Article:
On the 1st of March, I decided to take a sabbatical from alcohol. Not because I am an alcoholic, but because I don't want to become one. In the past year, I have found that my consumption of beer has gone up. I could see how easy it is to go from just having one, to JUST having two, to JUST having three. This would just start the occasional evening, slowly creeping up to every evening. Working where I work I have taken care of plenty (too many) people who are there because of alcohol. And every time I think "I don't want to end up like that". To end up having to take medications to assist you through the withdrawals, end up having seizures because said alcohol withdrawal. Running the risk of developing Hepatic Encephalopathy. Hooked up to a vitamin drip, plus other intravenous fluids because chances are that you will also be severely hydrated because the alcohol has depleted your vitamins and electrolytes from your body and brain. Taking copious amounts of laxatives in order to prevent the build-up of ammonia in your body.
Yes, I am not an alcoholic and I didn't feel like I am becoming one. But quite frankly I didn't want to risk becoming one. It just doesn't feel worth it. There isn't just the physical health side of things to consider there is also the mental health aspect of it. For many it is a form of coping mechanism to drink excessively, to suppress their depression and hide their anxiety. Without actually being aware that it is making both of those worse. Long-term excessive drinking can and does lead to psychosis and dementia. To go from wanting a drink to needing a drink, when you feel jittery and shaking, which doesn't stop until you've had your breakfast consisting of last nights unfinished booze. If you already suffer from depression/anxiety you run the risk of making it worse, and if you don't suffer from those debilitating illnesses you run the risk of developing them. Then there is the public health implication. In the UK excessive alcohol consumption costs society as a whole a whopping £21 billion. In the US the number is $249 billion, and that was in 2010, I can't imagine that that number has gone down since. WHO estimates that alcohol accounts for 5.1% of the total global disease burden, in 2012 over 3 million died due to alcohol-related conditions.
I know that there is also that rumour that it helps to relax, but I am not so sure anymore. I didn't actually find that it does. If anything I feel more stressed, especially the day after, my sleep is more disrupted and I am even grumpier when I wake up. All good research also shows that. You don't get enough sleep. You don't get enough REM sleep, it disrupts your circadian rhythm because alcohol relaxes your muscles it makes you more prone to sleep apnea, etc etc. Recent research have been implicating lack of sleep as one of the causes of ill mental health, as opposed to a symptom. So it all seems a little circular. I felt it was time to smash that circle. I like my sleep, and I prefer my sleep to be undisturbed. I especially didn't want to have to wake up several times just to have to empty my bladder. I want to wait at least another 50 years until that has to be a feature in my life.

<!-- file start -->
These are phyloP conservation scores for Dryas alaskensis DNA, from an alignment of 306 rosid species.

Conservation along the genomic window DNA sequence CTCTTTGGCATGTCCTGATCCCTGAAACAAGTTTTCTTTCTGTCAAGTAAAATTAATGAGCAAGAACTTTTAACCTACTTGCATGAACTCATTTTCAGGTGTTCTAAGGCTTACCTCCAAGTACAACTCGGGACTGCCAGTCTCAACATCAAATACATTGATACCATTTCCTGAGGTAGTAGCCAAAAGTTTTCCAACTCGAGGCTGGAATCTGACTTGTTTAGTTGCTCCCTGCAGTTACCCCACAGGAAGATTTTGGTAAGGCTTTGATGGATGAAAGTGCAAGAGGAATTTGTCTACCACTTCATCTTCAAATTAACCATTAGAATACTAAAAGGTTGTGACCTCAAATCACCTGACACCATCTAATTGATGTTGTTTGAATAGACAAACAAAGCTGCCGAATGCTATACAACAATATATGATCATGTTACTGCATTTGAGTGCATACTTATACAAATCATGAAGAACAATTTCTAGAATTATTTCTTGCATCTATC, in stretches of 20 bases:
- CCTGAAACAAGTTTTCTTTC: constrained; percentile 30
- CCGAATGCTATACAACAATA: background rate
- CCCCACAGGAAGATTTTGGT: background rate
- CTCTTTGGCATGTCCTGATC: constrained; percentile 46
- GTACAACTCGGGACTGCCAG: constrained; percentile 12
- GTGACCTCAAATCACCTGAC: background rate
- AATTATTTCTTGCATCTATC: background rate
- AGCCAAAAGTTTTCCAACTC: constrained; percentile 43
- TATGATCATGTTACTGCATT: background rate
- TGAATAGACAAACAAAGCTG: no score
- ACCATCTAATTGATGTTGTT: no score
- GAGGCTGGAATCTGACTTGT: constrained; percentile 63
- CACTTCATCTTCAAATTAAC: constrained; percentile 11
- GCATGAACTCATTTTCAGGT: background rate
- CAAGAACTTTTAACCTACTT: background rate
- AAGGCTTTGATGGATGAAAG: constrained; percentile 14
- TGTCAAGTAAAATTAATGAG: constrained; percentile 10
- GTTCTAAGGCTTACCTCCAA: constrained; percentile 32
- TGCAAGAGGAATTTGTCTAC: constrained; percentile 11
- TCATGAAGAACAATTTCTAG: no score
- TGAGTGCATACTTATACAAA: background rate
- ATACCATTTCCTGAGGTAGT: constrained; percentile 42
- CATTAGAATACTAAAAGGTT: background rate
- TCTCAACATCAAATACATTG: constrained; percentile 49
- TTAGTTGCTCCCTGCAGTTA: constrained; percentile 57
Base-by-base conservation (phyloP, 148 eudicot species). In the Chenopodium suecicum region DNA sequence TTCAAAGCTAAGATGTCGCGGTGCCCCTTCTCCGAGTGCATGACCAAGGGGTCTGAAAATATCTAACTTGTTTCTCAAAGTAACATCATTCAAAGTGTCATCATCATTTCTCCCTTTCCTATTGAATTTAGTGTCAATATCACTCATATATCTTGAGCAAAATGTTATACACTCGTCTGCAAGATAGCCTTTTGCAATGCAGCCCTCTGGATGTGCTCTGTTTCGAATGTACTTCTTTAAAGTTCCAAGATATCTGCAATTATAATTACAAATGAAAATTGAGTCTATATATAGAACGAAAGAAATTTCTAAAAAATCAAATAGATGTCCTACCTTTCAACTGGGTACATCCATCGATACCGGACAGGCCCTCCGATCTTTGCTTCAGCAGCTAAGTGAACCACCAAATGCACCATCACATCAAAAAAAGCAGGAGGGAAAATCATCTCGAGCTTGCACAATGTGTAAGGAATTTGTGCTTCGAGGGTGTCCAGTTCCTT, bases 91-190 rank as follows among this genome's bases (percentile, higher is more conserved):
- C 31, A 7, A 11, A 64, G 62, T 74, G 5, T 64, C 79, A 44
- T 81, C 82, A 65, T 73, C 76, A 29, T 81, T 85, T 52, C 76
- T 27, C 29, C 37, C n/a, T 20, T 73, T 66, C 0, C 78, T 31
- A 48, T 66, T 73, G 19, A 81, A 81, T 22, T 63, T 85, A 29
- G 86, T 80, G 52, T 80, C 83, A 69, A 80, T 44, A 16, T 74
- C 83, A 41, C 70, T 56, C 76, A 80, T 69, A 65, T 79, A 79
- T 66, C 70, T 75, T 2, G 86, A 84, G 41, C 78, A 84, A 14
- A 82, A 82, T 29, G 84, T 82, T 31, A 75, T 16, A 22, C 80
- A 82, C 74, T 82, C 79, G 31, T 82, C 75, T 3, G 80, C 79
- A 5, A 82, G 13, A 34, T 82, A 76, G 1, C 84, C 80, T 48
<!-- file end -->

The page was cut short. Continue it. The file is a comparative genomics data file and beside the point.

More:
Even just looking at the health evidence of all the ill effects that alcohol does to your body and mind. Alcohol has been linked to an increased risk of cancer development. At least 7 different ones, including breast cancer, bowel cancer and liver cancer. Drinking also increases your risk of developing cirrhosis of the liver, which itself is a risk factor in developing cancer of the liver. There is also increased the risk of developing acute pancreatitis, which itself leads to chronic pancreatitis, which in turn increases your risk of developing pancreatic cancer. Alcohol also adversely affects the cardiovascular system. It increases your risk of developing hypertension, coronary heart disease and peripheral vascular disease. All of which also increase your risk of stroke and heart attacks. You run the risk of developing Wernicke's Encephalopathy, which is caused by depletion of thiamine, this condition often precedes a condition called Korsakoff Syndrome. The more I read and the more I think about it, it just doesn't feel worth it.
Plus it's expensive. I don't particularly like the day after feeling, not just the full-blown hangover. But that 'bleurgh' feeling without a headache. Even without thinking about all the physical health issues, it just doesn't feel worth it. But giving up the alcohol. That does feel worth it.